|Management of Measurement Constructs
Notebook, March 31, 2008Managing the Existential
The intensity with which human beings work to confirm and justify their existence varies with every culture. Individual existence is decidedly more emphasized in the West than it is in the East. Especially in the United States, the individual is the focal point of everything; the world simply can not go on without the individual’s significance being of paramount concern. On the whole, Americans do not have a world-view: it is we Americans who know what is right for everyone else; our money is the best; our language is the best; our cars, our food, our homes, etc. Mundane ego-centricism at its best.
Of late, we Americans are realizing that we are wrong: the definition of being American simply does not guarantee excellence and success. Our standards of life are slipping. We have severe social problems. It is a multi-generational time of change for the United States image.
The individual in our culture feels these life-pressures keenly. It is no longer an easy ride with safeguarded vales and rights to security and fulfillment. The struggle ever increases, and the stakes are ever higher. The celebrated psychiatrist and spiritual thinker Scott Peck, throughout his lucid and healing book, The Road Less Traveled, communicates simply and remedially that life is difficult, that it is complex, and that this observation is one of the “greatest truths” (recognizing the “Four Noble Truths” taught by the Buddha, the first of which is “Life is suffering.”) Acknowledging this, in my opinion, adjusts our persona to realism, awakens a gut-check of resources for life planning, and focuses vision.
We humans expand our Present: we recognize the disappointments of the past, we search out hope for the Future, and we put them together for our sense of identity. We over-identify with fleeting moments of good or, indeed, even enduring moments of bad. We dwell on them. We seek them out, the good and the bad, according to what we feel is natural to our disposition. We become how we describe ourselves, a shining star, an also-ran. One of the pack, an oppressed martyr. We define who we are and justify that self-view. We create an immortality of the Now.
In our consultations, we astrologers are called on to clarify out clients’ self-perspective. I think we must acknowledge the fears and vulnerabilities each client has in order that that self-perspective is realistically understood through the developmental interconnections within the client’s life-conditioning process. How stable and rewarding is the Now? How is the Now fortified for permanence?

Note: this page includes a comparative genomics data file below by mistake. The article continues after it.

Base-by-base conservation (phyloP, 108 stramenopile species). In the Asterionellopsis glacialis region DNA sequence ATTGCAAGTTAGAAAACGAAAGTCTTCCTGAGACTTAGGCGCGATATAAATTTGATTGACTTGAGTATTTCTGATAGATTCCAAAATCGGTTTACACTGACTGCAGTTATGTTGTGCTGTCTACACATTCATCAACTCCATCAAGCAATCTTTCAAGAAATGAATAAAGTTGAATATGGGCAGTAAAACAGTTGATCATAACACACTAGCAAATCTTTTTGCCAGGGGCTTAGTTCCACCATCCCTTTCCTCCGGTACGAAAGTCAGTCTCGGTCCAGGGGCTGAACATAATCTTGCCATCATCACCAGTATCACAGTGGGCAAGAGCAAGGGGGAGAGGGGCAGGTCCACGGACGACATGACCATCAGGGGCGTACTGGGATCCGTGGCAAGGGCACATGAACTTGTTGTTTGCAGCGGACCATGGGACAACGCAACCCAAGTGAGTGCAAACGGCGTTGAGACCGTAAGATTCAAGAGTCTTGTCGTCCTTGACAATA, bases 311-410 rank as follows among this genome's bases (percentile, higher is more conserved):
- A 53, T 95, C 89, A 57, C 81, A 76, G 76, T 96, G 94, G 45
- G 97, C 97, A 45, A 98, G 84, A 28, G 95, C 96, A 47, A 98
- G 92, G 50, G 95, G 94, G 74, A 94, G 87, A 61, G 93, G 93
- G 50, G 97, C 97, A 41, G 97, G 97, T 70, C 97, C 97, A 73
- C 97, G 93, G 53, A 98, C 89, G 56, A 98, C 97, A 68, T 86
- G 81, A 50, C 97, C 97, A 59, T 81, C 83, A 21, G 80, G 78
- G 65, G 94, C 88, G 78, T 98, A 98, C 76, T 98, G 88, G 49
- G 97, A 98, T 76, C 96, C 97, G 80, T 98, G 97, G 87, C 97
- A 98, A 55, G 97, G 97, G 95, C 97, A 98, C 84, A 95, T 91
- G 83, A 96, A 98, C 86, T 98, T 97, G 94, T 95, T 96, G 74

We should gently inspect the client’s rationalizations that protect his or her sensibilities, which are used to “explain” crisis. At the same time, we should help clients ascertain their strongest resources. We should help them break up any preoccupation with upset that can dim the view of growth. Under anxiety, all of all too easily limit our world.
I think we must dispel any client’s ideas of being punished by crisis. We must re-reflect good, real things when the oppressive removes the light. The mind always needs a rest during crisis, and I think it is the astrologer’s duty to help introduce that rest.
As much as possible, we must work with clients to distill realistic objectives, even brand new ones, out of life-changing crisis, and, since we tie these observations to astrological measurements issuing out of the client’s horoscope and the corroboration of consultation dialogue, we must project realistic time schedules for development into the future. These schedules should be defined not exclusively by the exactness of planetary measurement but by the mundane realism that adjusts those celestial times in real life. All of us can stand pain when we know pretty well how long it is going to last and that it may be for a good or significant cause or outcome; all of us can fulfill positive times to one degree or another when we get into rhythm with our environment … or when we change it.
Next Update: April 30, 2008